Love to let you down…

Written by:

I'm not sure how many Life of Agony fans we have here, but tonight I found myself thinking of "Love To Let You Down," a track on their most recent studio effort Broken Valley from a few years ago. Someone posted Rockpalast footage on Twitter of a different song, which made me wonder if there might be a live version of LTLYD from that same performance.

And indeed there was - captured while the band was on tour with Faith No More:

Still a jam!

I prefer the studio version - in fact I'm going to have to dig that one out soon to throw it on the hard drive!


Making A List: Top Ten Rock Songs in Two Minutes

Written by:

Hey everybody! The Stereo Dictator is back with a list that is sure to stimulate some conversation: The Top Ten Songs of the 20th Century in Two Minutes!

This post is inspired by a friend of mine who recently asked me to come up with the top ten rock and roll songs of the 20th century in in two minutes. Having lived through most of the last five decades, my reference point was songs which had great influence and/or worldwide appeal, not necessarily the best ten songs I have ever heard.

Take a look at my list and let me know what you think. If you like, send in your own list, but be sure to follow the rules by timing yourself and giving consideration to every decade from the 50s forward.

Yes, I know my list stops in the 70s, but that's as far as I got after two minutes. I did not have the luxury of coming up with a list of 50 songs and paring it down to ten. Besides, I like my list.


Pearl Jam + Bad Religion + Social D = WOW

Written by:

As many of you know, the legendary Spectrum venue in Philly is going bye-bye after this year. When Springsteen announced four October dates at the Spectrum, my mind immediately started to dream of finally catching a Bruce show at the Spectrum.  Unfortunately, with all of my current travel commitments, I don't think I'll be making any of the Bruce shows.

'Tis okay.

But how about THIS - Pearl Jam is officially booked as the final band to play the Spectrum, and they'll do that with support from Social Distortion and Bad Religion!


Cleveland Bachelor’s Show of the Week: The Split Decision Post

Written by:

Hello Internet Friends,

Well, actually, since this is Matt's blog, I guess you aren't my friends. More like friends of a friend. OK, how about this ...

Hello Internet Acquaintances,

How are you? I'm fine. Kinda busy, but these days who isn't? I won't complain. Besides, this week's cultural choices are so rich, I'd feel like a jackhole whining about stuff. The sheer richness of the week's offerings has prompted me to compose my first ever Show of the Week split-decision post. (Technically, that's a lie, as one of the following events is on Sunday, which would be next week, but you know what I mean.)

Option 1: Eileen Yaghoobian's Died Young, Stayed Pretty screens at the CIA Cinematheque . In fact, it screens twice, on Friday at 7:30 PM and Saturday at 9:40 PM, in case (a) you are too busy one of the evenings to catch it or (b) you catch it the first night and love it so much you want to see it twice. Died Young, Stayed Pretty is a critically acclaimed documentary film about the art and craft of rock show poster making. Yaghoobian will be in Cleveland for the screening, as well.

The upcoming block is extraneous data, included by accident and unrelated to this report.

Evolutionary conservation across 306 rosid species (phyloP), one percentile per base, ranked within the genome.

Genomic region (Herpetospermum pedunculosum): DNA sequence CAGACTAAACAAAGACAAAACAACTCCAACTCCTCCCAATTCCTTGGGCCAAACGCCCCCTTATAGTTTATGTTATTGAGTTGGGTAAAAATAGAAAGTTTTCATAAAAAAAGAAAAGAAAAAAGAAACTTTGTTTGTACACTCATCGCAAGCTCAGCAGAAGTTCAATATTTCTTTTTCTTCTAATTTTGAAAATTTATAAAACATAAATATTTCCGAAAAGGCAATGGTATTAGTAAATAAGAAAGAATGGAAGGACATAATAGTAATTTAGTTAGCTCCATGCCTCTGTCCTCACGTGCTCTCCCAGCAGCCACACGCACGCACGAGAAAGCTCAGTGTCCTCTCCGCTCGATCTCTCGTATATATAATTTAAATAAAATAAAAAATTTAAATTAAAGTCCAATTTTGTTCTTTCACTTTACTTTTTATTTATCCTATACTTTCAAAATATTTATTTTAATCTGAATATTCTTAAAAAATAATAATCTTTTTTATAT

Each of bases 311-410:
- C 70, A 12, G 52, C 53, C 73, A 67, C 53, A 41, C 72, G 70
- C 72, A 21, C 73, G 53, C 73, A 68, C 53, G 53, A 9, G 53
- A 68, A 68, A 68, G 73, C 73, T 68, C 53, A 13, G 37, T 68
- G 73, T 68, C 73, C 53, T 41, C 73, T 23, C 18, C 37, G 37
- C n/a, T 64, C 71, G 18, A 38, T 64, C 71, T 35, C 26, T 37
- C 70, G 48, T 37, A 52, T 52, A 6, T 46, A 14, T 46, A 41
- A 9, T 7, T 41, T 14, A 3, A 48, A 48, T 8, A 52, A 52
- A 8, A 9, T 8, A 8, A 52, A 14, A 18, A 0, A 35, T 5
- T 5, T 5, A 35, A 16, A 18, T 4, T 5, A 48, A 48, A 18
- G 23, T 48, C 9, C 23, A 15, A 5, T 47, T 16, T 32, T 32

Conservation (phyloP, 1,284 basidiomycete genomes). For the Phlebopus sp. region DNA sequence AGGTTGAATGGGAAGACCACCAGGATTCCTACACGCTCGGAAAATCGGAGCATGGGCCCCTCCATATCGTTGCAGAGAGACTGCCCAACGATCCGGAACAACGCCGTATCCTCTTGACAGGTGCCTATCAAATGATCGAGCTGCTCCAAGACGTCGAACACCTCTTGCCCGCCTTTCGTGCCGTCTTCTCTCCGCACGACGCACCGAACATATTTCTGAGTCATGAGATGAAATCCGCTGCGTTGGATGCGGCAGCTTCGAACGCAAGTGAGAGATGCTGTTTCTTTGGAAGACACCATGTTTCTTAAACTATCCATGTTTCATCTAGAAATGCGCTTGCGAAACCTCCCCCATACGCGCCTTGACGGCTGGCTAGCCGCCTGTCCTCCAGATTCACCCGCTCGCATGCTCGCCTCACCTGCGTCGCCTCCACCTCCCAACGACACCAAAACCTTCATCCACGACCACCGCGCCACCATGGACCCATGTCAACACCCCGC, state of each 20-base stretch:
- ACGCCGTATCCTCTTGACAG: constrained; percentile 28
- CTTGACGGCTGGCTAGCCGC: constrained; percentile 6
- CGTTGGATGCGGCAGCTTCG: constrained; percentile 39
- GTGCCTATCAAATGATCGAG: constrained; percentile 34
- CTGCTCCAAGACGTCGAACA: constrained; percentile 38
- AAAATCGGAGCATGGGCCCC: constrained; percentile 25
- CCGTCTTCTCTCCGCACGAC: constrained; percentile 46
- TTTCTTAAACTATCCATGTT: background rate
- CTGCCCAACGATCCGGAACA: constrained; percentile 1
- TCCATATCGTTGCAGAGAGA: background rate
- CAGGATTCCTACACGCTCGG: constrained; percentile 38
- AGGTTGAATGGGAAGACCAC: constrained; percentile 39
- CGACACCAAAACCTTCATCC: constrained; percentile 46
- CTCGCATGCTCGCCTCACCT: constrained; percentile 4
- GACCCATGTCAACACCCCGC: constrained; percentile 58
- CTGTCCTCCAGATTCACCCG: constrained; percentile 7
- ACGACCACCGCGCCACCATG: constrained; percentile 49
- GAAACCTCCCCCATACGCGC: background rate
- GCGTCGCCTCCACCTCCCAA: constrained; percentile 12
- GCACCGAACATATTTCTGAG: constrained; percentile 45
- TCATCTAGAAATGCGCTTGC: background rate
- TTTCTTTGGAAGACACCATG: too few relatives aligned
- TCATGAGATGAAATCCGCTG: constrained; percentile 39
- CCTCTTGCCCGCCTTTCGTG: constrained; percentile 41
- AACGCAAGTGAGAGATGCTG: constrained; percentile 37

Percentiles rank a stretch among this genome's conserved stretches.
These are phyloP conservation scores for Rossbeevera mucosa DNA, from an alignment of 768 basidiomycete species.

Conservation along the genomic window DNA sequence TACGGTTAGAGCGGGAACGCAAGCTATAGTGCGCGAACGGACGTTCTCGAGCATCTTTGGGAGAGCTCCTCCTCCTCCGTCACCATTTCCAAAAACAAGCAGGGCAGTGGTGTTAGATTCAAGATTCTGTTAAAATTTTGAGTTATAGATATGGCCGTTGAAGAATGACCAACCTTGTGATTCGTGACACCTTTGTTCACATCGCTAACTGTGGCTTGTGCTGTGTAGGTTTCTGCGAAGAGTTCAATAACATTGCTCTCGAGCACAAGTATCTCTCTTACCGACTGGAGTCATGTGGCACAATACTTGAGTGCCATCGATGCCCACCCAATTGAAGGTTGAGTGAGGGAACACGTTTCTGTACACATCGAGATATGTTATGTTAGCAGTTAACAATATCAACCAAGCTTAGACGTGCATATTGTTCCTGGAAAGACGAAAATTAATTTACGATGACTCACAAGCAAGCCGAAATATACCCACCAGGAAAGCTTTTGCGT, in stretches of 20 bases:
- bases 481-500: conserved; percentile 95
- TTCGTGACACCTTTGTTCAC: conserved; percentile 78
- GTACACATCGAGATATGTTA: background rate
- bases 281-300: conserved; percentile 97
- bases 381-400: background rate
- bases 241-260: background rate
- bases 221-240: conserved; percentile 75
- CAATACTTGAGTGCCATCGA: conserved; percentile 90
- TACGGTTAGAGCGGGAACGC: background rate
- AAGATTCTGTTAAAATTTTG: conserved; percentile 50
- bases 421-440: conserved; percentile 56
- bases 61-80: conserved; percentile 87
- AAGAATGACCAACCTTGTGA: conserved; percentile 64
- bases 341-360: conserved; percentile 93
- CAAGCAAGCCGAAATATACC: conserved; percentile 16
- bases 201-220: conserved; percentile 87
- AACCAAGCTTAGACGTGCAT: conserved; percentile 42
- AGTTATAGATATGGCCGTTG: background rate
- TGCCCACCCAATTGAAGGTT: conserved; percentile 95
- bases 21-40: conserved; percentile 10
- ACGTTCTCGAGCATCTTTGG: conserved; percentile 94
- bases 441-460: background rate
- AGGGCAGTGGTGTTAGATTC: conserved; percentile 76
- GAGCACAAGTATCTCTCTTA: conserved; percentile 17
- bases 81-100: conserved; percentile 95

For more information about the film, click here

Also, be sure to check out local master concert poster maker John G's own poster for the film screening below.

john g died young stayed pretty

Option 2: Famed Detroit African-American proto-punk rock band Death plays at the Beachland Ballroom on Sunday. The subject of this wonderful NYT feature, Death's show on Sunday promises to be a once-in-a-lifetime performance that you'll be kicking yourself for missing. (Find a download of "Politicians in my Eyes" and you'll hear exactly what I'm talking about if you aren't yet sold. If you refuse to download anything, well, think Jimi Hendrix meets The Stooges and you are about 25% of the way there.) If the historical aspect of the show wasn't enough, an opportunity to catch local badasses This Moment in Black History as openers on the Beachland big stage is charming enough of a thought.


So there you have it - two excellent cultural opportunities to snatch up, all centered around awesome rock and roll. Does it get any better than that?

Click here for the complete rundown from CB!


New Music: Ciao My Shining Star: The Songs of Mark Mulcahy

Written by:

It's time to share another CD with all of you that's been a fixture in my player recently: Ciao My Shining Star: The Songs of Mark Mulcahy, is a tribute to the CT-based former Miracle Legion and Polaris front man and his late wife Melissa, who died suddenly in September 2008. 

Ciao will be available at traditional record stores and online next Tuesday (9/28).

Proceeds from the sale of the album will help Mulcahy raise his young daughters and continue his music career. The album features 21 exclusive recordings by his friends, including Thom Yorke, Michael Stipe, Dinosaur Jr., The National, Frank Black, and Juliana Hatfield among others.

20 additional tracks are available digitally via the Itunes deluxe edition, including the Buffalo Tom cover of "Butterflies", a particular gem that makes the deluxe set a must-own purchase.

Annie Zaleski has a nicely detailed review of the set, and there's also a newly released video for Thom Yorke's version of "All For The Best."  Notably, the track marks the first time that Yorke and his brother Andy have worked together - check out the video below:

Windows Media


This set is a great purchase for music nerds - the lineup of talent on these discs is staggering -  and you can feel good that you're supporting a great cause as you potentially discover Mulcahy's talented body of work for the first time.

Ciao My Shining Star